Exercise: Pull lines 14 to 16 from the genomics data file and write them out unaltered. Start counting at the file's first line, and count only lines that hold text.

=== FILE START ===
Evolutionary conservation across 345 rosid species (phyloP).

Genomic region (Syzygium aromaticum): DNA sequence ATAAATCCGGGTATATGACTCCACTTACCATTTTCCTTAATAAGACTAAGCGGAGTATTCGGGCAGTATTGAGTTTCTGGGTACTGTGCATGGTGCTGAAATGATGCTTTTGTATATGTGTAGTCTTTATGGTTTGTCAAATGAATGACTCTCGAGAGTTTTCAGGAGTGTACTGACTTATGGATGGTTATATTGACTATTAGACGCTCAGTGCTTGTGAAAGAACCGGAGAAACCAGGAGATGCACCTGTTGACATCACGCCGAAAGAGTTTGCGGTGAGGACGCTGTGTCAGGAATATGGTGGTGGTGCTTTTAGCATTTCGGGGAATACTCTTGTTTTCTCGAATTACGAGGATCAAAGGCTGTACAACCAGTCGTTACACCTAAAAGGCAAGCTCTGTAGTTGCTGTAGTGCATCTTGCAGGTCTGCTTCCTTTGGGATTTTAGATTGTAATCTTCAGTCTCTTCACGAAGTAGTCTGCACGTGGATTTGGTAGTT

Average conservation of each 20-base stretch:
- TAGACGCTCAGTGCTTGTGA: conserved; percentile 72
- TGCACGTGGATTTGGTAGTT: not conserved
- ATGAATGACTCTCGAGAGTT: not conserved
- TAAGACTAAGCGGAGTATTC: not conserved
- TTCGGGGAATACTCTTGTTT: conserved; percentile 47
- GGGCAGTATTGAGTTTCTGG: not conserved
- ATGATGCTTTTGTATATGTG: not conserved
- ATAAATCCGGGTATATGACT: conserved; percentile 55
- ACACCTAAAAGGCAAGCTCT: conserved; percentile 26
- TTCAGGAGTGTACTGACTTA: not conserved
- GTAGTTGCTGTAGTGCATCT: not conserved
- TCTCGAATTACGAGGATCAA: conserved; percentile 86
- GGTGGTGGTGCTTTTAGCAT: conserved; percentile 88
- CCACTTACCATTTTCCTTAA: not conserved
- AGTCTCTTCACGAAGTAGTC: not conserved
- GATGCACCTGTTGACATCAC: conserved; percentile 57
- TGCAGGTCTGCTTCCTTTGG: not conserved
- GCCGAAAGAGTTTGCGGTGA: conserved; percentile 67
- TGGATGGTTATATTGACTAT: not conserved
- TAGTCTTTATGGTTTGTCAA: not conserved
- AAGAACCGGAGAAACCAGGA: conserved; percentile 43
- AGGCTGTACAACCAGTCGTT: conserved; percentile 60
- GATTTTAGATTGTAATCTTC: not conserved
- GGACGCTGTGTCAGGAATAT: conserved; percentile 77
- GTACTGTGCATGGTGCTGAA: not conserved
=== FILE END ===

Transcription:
- GTAGTTGCTGTAGTGCATCT: not conserved
- TCTCGAATTACGAGGATCAA: conserved; percentile 86
- GGTGGTGGTGCTTTTAGCAT: conserved; percentile 88